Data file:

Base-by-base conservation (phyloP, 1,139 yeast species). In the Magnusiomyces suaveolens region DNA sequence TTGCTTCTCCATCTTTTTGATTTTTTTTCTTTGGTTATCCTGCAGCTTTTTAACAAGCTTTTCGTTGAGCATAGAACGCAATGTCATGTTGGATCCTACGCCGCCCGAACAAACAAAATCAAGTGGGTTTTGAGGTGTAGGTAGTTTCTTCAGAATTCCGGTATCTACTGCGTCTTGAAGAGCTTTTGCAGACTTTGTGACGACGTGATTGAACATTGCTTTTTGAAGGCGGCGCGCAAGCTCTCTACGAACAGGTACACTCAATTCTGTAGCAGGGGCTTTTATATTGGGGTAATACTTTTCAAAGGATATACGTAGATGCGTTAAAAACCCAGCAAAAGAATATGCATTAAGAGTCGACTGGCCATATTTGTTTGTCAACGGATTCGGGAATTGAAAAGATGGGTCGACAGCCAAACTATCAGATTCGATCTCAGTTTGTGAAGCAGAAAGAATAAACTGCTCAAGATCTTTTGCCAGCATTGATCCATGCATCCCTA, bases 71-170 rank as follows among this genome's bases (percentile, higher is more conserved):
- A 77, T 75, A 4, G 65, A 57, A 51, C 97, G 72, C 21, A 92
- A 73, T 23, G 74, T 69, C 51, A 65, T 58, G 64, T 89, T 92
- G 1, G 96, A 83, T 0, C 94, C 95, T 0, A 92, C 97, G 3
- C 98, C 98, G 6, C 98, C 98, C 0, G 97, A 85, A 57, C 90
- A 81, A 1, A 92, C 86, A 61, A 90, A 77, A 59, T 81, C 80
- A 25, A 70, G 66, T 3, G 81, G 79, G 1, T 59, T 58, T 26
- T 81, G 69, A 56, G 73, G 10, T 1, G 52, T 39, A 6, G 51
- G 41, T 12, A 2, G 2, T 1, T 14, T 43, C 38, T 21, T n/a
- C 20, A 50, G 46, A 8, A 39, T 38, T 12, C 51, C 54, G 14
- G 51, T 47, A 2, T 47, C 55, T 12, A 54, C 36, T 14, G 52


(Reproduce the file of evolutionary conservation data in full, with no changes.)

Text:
Base-by-base conservation (phyloP, 1,139 yeast species). In the Magnusiomyces suaveolens region DNA sequence TTGCTTCTCCATCTTTTTGATTTTTTTTCTTTGGTTATCCTGCAGCTTTTTAACAAGCTTTTCGTTGAGCATAGAACGCAATGTCATGTTGGATCCTACGCCGCCCGAACAAACAAAATCAAGTGGGTTTTGAGGTGTAGGTAGTTTCTTCAGAATTCCGGTATCTACTGCGTCTTGAAGAGCTTTTGCAGACTTTGTGACGACGTGATTGAACATTGCTTTTTGAAGGCGGCGCGCAAGCTCTCTACGAACAGGTACACTCAATTCTGTAGCAGGGGCTTTTATATTGGGGTAATACTTTTCAAAGGATATACGTAGATGCGTTAAAAACCCAGCAAAAGAATATGCATTAAGAGTCGACTGGCCATATTTGTTTGTCAACGGATTCGGGAATTGAAAAGATGGGTCGACAGCCAAACTATCAGATTCGATCTCAGTTTGTGAAGCAGAAAGAATAAACTGCTCAAGATCTTTTGCCAGCATTGATCCATGCATCCCTA, bases 71-170 rank as follows among this genome's bases (percentile, higher is more conserved):
- A 77, T 75, A 4, G 65, A 57, A 51, C 97, G 72, C 21, A 92
- A 73, T 23, G 74, T 69, C 51, A 65, T 58, G 64, T 89, T 92
- G 1, G 96, A 83, T 0, C 94, C 95, T 0, A 92, C 97, G 3
- C 98, C 98, G 6, C 98, C 98, C 0, G 97, A 85, A 57, C 90
- A 81, A 1, A 92, C 86, A 61, A 90, A 77, A 59, T 81, C 80
- A 25, A 70, G 66, T 3, G 81, G 79, G 1, T 59, T 58, T 26
- T 81, G 69, A 56, G 73, G 10, T 1, G 52, T 39, A 6, G 51
- G 41, T 12, A 2, G 2, T 1, T 14, T 43, C 38, T 21, T n/a
- C 20, A 50, G 46, A 8, A 39, T 38, T 12, C 51, C 54, G 14
- G 51, T 47, A 2, T 47, C 55, T 12, A 54, C 36, T 14, G 52